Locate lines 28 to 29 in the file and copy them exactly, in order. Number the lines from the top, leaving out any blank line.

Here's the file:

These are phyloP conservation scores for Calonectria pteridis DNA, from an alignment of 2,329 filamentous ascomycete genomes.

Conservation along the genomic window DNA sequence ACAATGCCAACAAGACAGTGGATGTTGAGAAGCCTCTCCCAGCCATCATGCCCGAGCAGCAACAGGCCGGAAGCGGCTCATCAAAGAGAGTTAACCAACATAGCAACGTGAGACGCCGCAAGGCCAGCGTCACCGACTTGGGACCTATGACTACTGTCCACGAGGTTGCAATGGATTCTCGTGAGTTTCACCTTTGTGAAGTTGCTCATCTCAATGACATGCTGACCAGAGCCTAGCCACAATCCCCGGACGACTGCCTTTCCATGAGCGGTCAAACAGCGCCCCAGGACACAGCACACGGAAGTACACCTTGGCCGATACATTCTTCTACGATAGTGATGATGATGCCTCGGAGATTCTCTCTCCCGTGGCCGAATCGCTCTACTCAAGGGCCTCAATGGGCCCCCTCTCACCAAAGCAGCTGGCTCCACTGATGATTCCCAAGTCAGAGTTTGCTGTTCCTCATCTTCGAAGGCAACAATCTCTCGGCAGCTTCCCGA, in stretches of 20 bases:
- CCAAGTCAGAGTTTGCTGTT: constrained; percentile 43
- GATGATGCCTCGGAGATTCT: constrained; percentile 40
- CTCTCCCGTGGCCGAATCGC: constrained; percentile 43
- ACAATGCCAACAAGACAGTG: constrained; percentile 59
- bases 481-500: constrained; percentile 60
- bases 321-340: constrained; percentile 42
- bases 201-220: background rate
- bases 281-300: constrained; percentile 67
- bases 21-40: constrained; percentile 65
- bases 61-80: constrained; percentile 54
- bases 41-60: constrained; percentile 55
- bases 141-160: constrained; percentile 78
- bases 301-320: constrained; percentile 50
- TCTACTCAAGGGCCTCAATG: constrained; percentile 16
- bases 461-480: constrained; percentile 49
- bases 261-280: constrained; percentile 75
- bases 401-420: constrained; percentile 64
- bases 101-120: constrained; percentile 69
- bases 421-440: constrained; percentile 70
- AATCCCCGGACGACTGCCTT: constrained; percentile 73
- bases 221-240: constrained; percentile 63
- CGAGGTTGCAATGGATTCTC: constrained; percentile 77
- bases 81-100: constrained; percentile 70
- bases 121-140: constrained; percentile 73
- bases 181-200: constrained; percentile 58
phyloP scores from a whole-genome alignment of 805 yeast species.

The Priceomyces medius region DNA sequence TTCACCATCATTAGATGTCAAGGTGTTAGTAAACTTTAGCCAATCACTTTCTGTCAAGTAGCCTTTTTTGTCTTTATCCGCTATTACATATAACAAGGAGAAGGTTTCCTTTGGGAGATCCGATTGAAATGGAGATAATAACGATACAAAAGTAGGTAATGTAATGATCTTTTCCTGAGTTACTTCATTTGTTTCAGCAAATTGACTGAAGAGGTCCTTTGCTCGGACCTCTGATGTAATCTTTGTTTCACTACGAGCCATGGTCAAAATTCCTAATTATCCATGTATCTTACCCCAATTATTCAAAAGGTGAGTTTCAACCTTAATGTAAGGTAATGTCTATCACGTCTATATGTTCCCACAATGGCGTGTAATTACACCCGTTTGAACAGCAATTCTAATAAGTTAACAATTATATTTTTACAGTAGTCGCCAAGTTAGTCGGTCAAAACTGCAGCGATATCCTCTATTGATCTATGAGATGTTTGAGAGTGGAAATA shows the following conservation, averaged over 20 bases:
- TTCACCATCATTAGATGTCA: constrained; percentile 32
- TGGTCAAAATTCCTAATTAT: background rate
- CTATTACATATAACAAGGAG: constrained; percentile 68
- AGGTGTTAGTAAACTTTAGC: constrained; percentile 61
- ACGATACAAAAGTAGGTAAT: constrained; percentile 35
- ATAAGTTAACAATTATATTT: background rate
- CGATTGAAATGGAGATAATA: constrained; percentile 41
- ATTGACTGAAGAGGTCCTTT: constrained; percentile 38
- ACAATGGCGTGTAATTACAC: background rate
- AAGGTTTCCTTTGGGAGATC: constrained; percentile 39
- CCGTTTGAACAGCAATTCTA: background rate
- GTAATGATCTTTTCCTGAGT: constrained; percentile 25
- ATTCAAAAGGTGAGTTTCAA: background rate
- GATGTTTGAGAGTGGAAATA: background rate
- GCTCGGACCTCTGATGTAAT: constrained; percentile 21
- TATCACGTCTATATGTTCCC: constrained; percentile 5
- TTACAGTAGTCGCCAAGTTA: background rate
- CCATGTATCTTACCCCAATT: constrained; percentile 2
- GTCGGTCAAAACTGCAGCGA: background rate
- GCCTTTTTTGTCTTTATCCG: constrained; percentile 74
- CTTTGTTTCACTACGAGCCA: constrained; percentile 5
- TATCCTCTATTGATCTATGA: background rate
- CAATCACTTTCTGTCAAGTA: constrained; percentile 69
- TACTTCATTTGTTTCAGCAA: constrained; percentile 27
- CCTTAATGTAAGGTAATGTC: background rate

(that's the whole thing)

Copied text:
phyloP scores from a whole-genome alignment of 805 yeast species.

The Priceomyces medius region DNA sequence TTCACCATCATTAGATGTCAAGGTGTTAGTAAACTTTAGCCAATCACTTTCTGTCAAGTAGCCTTTTTTGTCTTTATCCGCTATTACATATAACAAGGAGAAGGTTTCCTTTGGGAGATCCGATTGAAATGGAGATAATAACGATACAAAAGTAGGTAATGTAATGATCTTTTCCTGAGTTACTTCATTTGTTTCAGCAAATTGACTGAAGAGGTCCTTTGCTCGGACCTCTGATGTAATCTTTGTTTCACTACGAGCCATGGTCAAAATTCCTAATTATCCATGTATCTTACCCCAATTATTCAAAAGGTGAGTTTCAACCTTAATGTAAGGTAATGTCTATCACGTCTATATGTTCCCACAATGGCGTGTAATTACACCCGTTTGAACAGCAATTCTAATAAGTTAACAATTATATTTTTACAGTAGTCGCCAAGTTAGTCGGTCAAAACTGCAGCGATATCCTCTATTGATCTATGAGATGTTTGAGAGTGGAAATA shows the following conservation, averaged over 20 bases: